Photo Album: 1950s
STAR, June 3, 1953
"New Life for Individuals with Developmental Disabilities – They'll learn work like this at Opportunity Workshop."
Through the doors of a white house in Richfield this fall a group of Twin Cities residents will walk into a new life. They will be young people and adults, and their common bond is the lack of what the great bulk of the population takes for granted – normal mental ability.
In the white house, to be called Opportunity Workshop, these citizens will be given a chance to learn to work. There they will do piecework and woodworking, and be helped to step out into the world of industry if they are capable.
It will be available to people with developmental disabilities coming from any point in the country if their families arrange accommodations for them here. Volunteers will assist in operation of the workshop, and professional advisors will be enlisted to help determine what the person is capable of doing.
May 19, 1956
TRIBUNE, Aug 9, 1957
Nov. 22, 1957
"Help for Ronnie"
The days when the only program for children with developmental disabilities was in state institutions are fast disappearing. Mr. and Mrs. Roy Lawrence, found when they moved to Minneapolis from Kansas City, Kan. several months ago that their eight-year-old son Ronald was not a "forgotten child," thanks to public and private agencies and the Minnesota ARC.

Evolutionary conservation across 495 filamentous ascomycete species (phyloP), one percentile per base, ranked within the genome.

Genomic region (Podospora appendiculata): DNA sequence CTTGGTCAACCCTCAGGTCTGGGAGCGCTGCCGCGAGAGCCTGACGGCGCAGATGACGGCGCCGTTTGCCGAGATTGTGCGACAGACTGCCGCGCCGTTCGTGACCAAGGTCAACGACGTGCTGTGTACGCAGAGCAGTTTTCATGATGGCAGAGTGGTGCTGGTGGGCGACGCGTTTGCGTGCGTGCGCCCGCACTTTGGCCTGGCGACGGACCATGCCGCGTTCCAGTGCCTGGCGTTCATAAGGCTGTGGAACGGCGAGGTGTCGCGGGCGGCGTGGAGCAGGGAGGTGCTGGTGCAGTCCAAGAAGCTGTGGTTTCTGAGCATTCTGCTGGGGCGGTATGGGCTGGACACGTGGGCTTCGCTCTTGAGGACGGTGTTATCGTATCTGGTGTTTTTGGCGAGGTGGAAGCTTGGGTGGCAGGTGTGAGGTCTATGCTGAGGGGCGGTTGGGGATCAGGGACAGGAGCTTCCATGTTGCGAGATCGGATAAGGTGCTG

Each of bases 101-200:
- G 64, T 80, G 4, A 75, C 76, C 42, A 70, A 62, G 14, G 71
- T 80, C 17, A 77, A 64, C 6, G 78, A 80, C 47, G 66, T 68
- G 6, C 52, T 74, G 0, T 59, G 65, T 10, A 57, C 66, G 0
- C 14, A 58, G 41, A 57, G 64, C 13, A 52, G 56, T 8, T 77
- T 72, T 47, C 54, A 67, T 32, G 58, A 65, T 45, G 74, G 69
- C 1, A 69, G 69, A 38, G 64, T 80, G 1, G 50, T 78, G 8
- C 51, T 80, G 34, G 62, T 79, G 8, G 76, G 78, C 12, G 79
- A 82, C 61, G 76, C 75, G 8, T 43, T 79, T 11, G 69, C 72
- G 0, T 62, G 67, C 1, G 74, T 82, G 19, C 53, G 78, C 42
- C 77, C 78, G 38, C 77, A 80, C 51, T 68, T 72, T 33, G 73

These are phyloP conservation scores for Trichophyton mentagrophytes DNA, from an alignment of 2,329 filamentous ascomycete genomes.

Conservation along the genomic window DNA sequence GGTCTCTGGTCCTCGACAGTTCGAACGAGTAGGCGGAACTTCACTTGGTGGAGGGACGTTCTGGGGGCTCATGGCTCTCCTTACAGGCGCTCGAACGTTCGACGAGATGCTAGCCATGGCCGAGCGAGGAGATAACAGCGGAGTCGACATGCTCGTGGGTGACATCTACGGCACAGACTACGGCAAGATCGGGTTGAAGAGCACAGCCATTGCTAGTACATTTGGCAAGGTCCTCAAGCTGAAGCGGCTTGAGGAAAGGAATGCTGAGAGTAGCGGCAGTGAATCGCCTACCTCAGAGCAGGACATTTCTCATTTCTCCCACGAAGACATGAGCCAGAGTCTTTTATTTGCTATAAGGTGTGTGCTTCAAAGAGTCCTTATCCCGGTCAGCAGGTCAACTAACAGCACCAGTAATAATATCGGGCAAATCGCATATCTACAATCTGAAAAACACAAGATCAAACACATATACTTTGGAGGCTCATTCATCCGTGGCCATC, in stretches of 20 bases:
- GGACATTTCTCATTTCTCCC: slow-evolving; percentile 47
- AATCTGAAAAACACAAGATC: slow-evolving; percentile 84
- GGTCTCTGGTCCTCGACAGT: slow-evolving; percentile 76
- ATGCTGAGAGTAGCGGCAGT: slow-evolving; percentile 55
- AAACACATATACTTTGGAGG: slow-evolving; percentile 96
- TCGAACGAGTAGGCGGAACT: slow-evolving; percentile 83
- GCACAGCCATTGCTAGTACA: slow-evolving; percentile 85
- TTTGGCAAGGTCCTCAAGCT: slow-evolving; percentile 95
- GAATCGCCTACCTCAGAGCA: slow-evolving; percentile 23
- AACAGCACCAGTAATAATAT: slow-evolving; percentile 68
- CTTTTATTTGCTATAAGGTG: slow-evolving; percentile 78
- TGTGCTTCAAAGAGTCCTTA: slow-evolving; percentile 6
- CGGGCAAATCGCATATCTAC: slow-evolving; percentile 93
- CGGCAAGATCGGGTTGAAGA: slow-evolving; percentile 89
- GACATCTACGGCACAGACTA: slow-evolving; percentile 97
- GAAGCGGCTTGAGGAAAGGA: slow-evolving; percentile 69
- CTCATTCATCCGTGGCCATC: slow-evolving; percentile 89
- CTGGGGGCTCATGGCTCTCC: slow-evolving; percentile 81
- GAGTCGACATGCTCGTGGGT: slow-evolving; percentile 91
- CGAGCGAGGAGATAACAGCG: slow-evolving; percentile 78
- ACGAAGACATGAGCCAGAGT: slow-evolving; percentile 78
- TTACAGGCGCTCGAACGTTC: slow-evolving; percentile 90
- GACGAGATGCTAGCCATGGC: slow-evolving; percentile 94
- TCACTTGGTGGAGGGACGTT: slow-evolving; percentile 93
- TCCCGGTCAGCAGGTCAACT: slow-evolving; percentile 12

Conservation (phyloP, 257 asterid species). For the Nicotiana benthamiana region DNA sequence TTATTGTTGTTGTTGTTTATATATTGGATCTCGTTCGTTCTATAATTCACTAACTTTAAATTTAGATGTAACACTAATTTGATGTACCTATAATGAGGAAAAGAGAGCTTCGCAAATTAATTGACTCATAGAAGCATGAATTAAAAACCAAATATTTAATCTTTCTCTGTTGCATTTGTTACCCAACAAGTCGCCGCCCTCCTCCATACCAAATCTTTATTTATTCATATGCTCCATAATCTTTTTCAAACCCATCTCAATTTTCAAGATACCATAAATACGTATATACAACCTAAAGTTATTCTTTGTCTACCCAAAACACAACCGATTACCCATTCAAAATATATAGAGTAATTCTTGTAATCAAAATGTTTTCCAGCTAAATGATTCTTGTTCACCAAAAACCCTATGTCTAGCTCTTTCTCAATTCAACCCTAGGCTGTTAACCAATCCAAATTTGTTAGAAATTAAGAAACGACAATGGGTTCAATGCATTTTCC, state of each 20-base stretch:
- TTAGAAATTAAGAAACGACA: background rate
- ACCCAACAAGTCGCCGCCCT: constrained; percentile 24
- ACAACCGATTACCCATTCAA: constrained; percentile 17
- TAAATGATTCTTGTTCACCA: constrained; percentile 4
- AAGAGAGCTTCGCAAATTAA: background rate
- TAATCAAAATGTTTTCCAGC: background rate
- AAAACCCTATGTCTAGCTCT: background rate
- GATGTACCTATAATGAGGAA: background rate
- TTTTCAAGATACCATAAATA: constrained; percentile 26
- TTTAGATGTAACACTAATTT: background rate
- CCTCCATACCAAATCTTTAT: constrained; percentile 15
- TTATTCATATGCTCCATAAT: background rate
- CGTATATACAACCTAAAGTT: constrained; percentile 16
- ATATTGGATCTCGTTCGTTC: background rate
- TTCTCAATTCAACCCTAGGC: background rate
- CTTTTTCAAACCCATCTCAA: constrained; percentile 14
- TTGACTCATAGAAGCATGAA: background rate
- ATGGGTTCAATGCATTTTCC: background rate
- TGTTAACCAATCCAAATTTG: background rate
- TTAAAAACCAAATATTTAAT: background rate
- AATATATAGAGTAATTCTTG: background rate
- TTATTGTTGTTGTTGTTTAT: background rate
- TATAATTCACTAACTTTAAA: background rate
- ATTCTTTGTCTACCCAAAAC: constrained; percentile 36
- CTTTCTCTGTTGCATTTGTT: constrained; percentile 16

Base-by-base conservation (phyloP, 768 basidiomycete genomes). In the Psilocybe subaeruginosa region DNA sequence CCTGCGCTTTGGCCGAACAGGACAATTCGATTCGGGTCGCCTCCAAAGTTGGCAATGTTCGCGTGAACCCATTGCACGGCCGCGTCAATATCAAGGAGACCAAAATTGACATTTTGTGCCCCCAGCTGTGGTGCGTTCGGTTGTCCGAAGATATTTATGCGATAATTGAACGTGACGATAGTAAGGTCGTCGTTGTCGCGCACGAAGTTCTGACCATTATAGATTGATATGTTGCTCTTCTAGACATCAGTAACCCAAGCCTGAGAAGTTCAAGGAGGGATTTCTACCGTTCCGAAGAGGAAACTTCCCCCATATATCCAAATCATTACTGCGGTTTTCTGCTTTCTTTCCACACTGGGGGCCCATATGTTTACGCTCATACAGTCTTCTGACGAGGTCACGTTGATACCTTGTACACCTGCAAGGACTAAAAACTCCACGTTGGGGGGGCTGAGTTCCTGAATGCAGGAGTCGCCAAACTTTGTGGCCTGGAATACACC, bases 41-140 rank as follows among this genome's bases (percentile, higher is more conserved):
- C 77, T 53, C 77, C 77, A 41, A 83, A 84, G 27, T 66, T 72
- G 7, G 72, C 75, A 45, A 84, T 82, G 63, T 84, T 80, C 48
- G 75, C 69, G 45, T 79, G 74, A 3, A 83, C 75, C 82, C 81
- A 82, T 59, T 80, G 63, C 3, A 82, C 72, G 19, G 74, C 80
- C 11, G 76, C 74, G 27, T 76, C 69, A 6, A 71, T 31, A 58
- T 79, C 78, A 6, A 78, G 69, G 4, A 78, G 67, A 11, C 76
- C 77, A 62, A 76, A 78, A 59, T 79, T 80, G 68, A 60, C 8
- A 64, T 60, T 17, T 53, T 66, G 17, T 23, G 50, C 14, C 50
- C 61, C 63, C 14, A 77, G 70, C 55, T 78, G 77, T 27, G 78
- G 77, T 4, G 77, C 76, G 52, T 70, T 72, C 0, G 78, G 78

Ronnie is one of the children who is now able to participate in an expanding program for individuals with developmental disabilities. Last summer Ronnie Lawrence attended the Association day camp at Glen Lake.
On Sunday the Minneapolis ARC will conduct its door to door "Friendship Day" campaign for funds to help people with developmental disabilities in Hennepin County. Throughout Minnesota, 16,000 volunteers will be participating in the campaign.
STAR, Nov. 16, 1956
Nine children from the Elliot Park Day Care center – children with disabilities – toured the fire station at Twenty-eight and Blaisdell avenues and had the time of their lives. The tour is an annual activity under Barbara Reuter, director of the center.
Sunday, the Minneapolis ARC is sponsoring a countywide, door-to-door "Friendship" drive for funds to support activities like the Day Care center, a summer camp, education and research into retardation. Purpose of the center is to give the youngsters training in group experiences and to relieve parents of some of the burdens of caring for them.